New York

Fernanda Gomes

Baumgartner Gallery

In 1907, Russian Symbolist-cum-Constructivist director Vsevolod Meyerhold called for a new kind of revolutionary audience of “vigilant observers,” hoping that concentrated effort on the part of theatergoers would foster a newly focused political subject. Brazilian artist Fernanda Gomes, in her third solo show in New York, demanded a comparably active viewership. The art on display included filaments of string casting barely perceptible shadows, a tiny gold thread looping out about an inch from the wall near the floor, and pieces of clear tape applied to the wall. One does not see much of Gomes’s art without first hunting it down; once located, the elusive objects demand an attentiveness that verges on surveillance.

Gomes makes work from materials she finds in or near the venues in which she exhibits. With a scavenger’s resourcefulness, she utilizes ordinary materials (nails, thread, tape) to heighten our awareness of the subtleties of surface. A raised square of thick white spackle contrasts with its smoothly painted surroundings, and a length of tape is visible only by its gentle glint. In her hands, the whiteness of the gallery takes on a kind of fragility. Thin threads emerge from the wall and flutter slightly in response to viewers’ breath. Gomes demonstrates the lyricism that can come from economy: A little round disk of white fibers is stuck on the wall at eye level, as if a cotton pad had adhered to the paint and been removed, leaving only slight traces behind.

Along with these subtle interventions, there were more traditional works, including three all-white diptychs, a sculpture of egg-shaped forms attached to a pedestal, and a small wall work that consists of broken chalk stacked on a slab of gum adhesive. The paired primed canvases of one diptych are distinguishable from one another only by differences in surface finish; in another diptych, a needle projects from the thin gap between the unpainted panels, dangling a thread from its eye.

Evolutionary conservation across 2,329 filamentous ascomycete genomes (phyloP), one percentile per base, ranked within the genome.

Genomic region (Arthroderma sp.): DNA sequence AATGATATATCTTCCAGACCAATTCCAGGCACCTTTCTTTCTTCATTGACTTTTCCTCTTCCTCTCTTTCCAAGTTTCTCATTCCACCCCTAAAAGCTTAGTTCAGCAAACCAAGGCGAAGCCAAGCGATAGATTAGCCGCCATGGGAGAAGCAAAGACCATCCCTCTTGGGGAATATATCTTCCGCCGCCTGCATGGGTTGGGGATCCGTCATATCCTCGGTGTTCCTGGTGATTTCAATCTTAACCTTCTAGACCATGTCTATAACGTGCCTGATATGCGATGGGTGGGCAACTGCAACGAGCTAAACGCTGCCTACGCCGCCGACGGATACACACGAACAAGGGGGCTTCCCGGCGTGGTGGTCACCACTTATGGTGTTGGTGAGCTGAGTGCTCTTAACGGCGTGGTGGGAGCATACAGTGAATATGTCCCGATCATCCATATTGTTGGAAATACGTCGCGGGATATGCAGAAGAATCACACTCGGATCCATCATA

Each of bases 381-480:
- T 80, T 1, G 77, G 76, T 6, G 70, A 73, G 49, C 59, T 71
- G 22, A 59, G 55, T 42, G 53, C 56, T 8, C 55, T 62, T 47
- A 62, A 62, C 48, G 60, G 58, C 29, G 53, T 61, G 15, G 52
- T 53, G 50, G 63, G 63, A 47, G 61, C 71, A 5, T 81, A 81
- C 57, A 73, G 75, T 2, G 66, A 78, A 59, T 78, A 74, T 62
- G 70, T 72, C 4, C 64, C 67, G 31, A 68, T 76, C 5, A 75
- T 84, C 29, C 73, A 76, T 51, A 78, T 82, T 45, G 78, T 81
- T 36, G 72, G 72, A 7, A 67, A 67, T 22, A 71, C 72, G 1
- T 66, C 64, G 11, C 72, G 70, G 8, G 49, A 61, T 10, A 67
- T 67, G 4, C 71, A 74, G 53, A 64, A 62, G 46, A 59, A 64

The gallery was bisected by an installation featuring several long strips of clear packing tape stretched between the room’s concrete pillars. The tape moves away from the threshold of imperceptibility by becoming a physical barrier. A wire also extended across the space, a single sheet of white paper hanging from it like laundry on a clothesline. The precedents here are many (Fred Sandback and Richard Tuttle, for instance) but the refrain that echoed most loudly was Meyerhold’s exhortation to artists and audiences alike: Pay attention. It is especially fitting, then, that Gomes harks back beyond Sandback and Tuttle to the concerns of radical Soviet artists. Her square pane of Plexiglas hung at an angle to the wall with nylon thread, for example, suggests a pared-down version of Vladimir Tatlin’s counterreliefs. Kazimir Malevich’s white-on-white series also seems relevant; in fact, Gomes’s show reads in part like a meditation on whiteness and its presumed neutrality.

None of these works really function discretely, but neither does it seem quite accurate to lump them all together as a single installation—they appear more as a sequence of individual vignettes designed for particular spaces. Gomes’s art pushes the viewer past attentiveness to the point of compulsion. Is that drip a work of art or just a drip? The checklist was of limited help; it was incomplete and included only the most overtly conventional (and marketable) works. There are rewards, of course, in being a scrupulous viewer, especially since the traditional works listed were less intriguing than the minute lines and loops and threads found elsewhere.

Julia Bryan-Wilson